When Stephen Smith was a sophomore in college, he started having anxious thoughts about his relationship with his girlfriend. Pretty soon he started worrying about other things, to the point where he couldn’t focus on anything else. Over and over again, as he tried to study or go to football practice, he couldn’t—these pernicious thoughts kept coming back, laden with a fear that something terrible was going to happen.
Smith spent months trying to find answers about what was going on in his mind, just so he could get his life back. He saw five different doctors. He got five misdiagnoses. He got five treatments for the wrong thing. He ended up spiraling so badly, he says, that he had to drop out of college and move home. One day, while searching his symptoms online, he came across other people with similar thought patterns. That’s when he realized it wasn’t anxiety or depression, he had obsessive compulsive disorder, or OCD.
Millions of Americans—more than 2 percent of the adult population—suffer from OCD, but there are only a limited number of therapists trained to practice one of the most effective treatments for the condition, known as “exposure and response prevention.” Smith, who returned to college in 2015 and even played NCAA football, is on a mission to bring the therapy that changed his life to people virtually through his company NOCD. To fulfill that mission, the Chicago-based digital health company announced it had raised a $12 million Series A round on Thursday.
“We’re telling the OCD community, no matter where you live or how much money you make, [you can have] good access to effective care,” says NOCD’s CEO Smith, 26, who launched the company in 2017, the same year he graduated from college. The company’s chief medical officer is Dr. Jamie Feusner, a psychiatry professor at UCLA and director of the UCLA OCD Intensive Treatment Program.
In pop culture, OCD is typically characterized by outward facing actions, like someone washing their hands multiple times or checking the locks on a door, but for many people, the obsessions and compulsions are occurring mentally. The internal nature of the disease is one of the challenges in diagnosing the disorder. NOCD aims to stop the cycle with virtual treatment options and also by creating an online community of people with OCD.
The online platform the company has created, which is available via smartphone, includes virtual visits with therapists who specialize in OCD and have received additional training from NOCD on providing effective virtual “exposure and response” therapy. Between sessions, there are exercises for patients to reinforce what they’re learning in therapy, as well as a place to chat with peers.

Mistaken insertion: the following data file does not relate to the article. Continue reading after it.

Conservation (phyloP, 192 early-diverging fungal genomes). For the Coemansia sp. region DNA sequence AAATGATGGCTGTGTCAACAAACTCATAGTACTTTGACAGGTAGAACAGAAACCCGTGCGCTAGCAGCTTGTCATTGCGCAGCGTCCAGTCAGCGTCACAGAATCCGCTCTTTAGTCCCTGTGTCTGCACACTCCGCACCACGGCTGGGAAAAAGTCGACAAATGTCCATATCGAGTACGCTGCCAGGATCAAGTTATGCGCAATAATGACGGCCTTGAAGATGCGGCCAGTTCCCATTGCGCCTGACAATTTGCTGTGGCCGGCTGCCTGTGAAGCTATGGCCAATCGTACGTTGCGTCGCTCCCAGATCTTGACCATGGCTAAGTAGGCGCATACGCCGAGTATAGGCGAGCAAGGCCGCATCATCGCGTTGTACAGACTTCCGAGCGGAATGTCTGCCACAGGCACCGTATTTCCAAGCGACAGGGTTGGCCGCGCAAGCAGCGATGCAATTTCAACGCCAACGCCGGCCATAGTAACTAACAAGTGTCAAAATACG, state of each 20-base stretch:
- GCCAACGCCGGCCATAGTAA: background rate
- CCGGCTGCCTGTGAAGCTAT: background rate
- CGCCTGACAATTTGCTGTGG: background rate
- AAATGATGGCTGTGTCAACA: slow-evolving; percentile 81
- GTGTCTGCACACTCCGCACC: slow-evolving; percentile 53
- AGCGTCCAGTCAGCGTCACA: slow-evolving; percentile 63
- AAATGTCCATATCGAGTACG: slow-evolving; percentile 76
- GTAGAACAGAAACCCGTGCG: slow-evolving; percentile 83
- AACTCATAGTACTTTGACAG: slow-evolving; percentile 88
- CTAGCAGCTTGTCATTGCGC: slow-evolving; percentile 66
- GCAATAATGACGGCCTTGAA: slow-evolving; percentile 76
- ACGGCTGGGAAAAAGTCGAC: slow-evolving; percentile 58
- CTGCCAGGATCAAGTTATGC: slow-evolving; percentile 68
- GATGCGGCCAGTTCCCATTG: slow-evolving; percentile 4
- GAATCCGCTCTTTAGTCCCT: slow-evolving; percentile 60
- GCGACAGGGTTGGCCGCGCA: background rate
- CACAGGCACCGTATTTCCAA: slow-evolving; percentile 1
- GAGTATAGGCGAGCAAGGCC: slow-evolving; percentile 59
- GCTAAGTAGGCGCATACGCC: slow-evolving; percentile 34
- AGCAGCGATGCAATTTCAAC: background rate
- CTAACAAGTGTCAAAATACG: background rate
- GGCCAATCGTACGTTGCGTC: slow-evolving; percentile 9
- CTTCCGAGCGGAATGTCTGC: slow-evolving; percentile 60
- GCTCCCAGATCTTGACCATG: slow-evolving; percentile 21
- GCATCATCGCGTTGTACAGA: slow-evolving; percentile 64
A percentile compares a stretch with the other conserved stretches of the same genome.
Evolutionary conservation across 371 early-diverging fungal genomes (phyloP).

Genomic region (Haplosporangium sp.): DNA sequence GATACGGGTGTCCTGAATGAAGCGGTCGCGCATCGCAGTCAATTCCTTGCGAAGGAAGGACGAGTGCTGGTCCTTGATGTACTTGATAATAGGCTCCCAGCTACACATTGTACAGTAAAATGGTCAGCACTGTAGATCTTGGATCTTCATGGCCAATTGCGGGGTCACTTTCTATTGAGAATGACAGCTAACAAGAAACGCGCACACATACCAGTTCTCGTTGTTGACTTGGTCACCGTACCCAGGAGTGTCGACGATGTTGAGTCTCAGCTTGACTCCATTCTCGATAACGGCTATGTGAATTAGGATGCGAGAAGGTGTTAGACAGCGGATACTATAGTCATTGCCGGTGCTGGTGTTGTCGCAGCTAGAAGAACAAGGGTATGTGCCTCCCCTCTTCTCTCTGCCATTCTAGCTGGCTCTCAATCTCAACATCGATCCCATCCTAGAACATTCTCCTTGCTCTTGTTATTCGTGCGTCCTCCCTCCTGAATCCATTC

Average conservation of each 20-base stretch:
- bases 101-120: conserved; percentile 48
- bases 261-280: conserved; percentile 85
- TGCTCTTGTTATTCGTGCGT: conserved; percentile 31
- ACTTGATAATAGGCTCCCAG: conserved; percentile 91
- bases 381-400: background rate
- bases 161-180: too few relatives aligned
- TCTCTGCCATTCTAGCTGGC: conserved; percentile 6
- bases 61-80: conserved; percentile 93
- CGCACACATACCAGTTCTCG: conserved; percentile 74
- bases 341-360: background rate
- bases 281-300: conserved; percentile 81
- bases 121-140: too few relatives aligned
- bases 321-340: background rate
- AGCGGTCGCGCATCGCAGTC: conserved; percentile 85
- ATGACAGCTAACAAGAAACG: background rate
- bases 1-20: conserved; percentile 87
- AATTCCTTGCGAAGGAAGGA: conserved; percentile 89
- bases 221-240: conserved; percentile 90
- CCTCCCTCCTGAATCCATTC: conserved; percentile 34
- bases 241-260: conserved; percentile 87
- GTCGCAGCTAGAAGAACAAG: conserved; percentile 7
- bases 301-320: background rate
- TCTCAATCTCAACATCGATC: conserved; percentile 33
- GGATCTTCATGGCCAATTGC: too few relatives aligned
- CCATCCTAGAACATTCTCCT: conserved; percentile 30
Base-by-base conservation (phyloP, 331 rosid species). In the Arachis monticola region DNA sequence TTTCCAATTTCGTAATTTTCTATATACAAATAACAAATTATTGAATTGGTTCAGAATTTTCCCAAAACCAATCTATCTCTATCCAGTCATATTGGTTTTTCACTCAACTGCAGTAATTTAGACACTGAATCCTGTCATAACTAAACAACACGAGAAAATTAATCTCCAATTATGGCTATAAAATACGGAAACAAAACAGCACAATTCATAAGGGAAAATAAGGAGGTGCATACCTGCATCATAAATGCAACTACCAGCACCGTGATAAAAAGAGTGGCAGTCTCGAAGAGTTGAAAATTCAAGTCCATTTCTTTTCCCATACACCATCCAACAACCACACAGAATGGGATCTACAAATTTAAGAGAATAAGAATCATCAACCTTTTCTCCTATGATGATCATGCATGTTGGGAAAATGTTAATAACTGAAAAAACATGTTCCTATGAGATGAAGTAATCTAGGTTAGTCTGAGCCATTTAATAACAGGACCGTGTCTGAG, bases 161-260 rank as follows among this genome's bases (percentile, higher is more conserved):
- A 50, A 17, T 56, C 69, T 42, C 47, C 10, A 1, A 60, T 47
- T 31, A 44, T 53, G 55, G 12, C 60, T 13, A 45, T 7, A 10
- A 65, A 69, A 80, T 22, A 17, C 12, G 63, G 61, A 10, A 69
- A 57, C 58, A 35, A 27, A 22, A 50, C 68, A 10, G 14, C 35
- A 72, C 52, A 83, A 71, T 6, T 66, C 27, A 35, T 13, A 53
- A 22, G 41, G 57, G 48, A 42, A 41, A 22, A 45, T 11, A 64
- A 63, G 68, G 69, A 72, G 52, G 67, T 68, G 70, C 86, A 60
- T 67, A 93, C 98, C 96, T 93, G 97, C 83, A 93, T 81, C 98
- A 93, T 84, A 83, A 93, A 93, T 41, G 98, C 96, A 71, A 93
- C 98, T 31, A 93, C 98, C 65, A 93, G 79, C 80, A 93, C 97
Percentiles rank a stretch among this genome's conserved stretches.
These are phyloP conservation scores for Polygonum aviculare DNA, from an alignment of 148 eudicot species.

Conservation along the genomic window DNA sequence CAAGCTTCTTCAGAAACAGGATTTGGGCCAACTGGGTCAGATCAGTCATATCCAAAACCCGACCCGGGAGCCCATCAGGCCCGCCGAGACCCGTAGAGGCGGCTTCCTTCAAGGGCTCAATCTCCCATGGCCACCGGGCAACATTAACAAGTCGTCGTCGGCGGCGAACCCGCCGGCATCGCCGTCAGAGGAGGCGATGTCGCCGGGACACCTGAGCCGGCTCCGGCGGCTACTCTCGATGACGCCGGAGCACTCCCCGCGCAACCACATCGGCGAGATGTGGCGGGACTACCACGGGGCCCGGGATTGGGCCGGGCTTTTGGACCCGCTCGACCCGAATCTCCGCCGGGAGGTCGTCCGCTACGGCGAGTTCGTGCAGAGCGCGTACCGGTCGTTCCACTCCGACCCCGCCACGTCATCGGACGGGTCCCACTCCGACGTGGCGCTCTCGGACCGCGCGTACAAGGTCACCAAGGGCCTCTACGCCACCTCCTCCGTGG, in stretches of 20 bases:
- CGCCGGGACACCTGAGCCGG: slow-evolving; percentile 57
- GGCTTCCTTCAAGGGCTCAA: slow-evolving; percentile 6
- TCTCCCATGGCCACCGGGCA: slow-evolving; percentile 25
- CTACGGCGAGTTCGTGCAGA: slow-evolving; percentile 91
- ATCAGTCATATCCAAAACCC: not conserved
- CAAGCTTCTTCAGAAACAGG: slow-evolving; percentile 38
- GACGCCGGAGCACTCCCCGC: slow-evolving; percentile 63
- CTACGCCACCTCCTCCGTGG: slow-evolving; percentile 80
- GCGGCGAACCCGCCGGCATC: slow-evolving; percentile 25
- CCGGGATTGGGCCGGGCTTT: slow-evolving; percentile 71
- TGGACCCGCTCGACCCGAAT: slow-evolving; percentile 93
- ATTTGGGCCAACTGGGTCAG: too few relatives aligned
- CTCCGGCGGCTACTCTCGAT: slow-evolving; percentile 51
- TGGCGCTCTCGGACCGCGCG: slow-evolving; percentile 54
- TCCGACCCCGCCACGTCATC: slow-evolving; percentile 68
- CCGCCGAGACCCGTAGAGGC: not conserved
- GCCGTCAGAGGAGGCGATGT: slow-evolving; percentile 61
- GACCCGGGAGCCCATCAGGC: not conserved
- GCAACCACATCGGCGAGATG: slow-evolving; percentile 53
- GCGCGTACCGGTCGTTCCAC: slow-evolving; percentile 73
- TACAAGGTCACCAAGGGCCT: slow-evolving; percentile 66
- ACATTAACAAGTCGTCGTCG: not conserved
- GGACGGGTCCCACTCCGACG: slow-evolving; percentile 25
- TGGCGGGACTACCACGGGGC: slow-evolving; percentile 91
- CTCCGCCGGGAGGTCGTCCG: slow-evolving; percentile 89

NOCD is one among a growing number of digital behavioral health startups that have launched in recent years. Teladoc and Amwell, the two largest telemedicine players, have been buying up companies, including BetterHelp and Aligned Telehealth, as therapy and medication management offer a steady stream of recurring revenue compared to one-off urgent care appointments. Lyra Health, which provides behavioral health benefits for large employers, hit a billion dollar valuation this year.
But it was NOCD’s focus on a particular disorder, rather than the broader behavioral health category, that attracted investors. “The company clearly has carved out the number one leadership position for this,” says Dave Tamburri, Managing Partner at Health Enterprise Partners, which led the round, and who joined the company’s board of directors. Another draw for investors was the clinical data. There was a 47% reduction in OCD symptoms during ten weeks of treatment using NOCD, according to preliminary outcomes of 276 patients. Another key metric for Tamburri is the number of patients who keep coming back to the platform. Sixty-eight percent of patients that begin NOCD therapy complete six consecutive sessions, he says, which is “considered the minimum to drive meaningful reduction in OCD.” Those results have brought back return investors, including 7Wire Ventures, Chicago Ventures and Hyde Park Angels to this round. NOCD has raised $17.8 million to date.
The company already contracts with several major health plans, including UnitedHealthcare, Cigna and several statewide Blues plans. One of the latest customers to sign on is Horizon Blue Cross Blue Shield of New Jersey. The draw for health insurers is the possibility of treating a challenging disorder faster. “When you look at OCD [patients], their medical costs are three times higher than that of a person with depression,” says Suzanne Kunis, Horizon’s vice president of Behavioral Health.
Kunis and her team have reviewed more than 200 companies that are innovating to solve challenging healthcare problems. While evidence-based treatment was one of the most important criteria, the insurer also liked NOCD’s specialty training for providers and digital tools to support adherence. “One of the things that I loved the most was the fact that they have peer support, which really is huge in any aspect of behavioral health and has been so unrecognized for so many years,” Kunis adds.
With the Series A funding, Smith and the NOCD team are looking to grow and scale operations to all 50 states. This has become even more important in light of the Covid-19 pandemic, which has exacerbated anxiety and depression for some people. “We’re stepping on the gas,” says Smith. “We’re gonna keep doing that until we’ve tried to help every single person in the market.”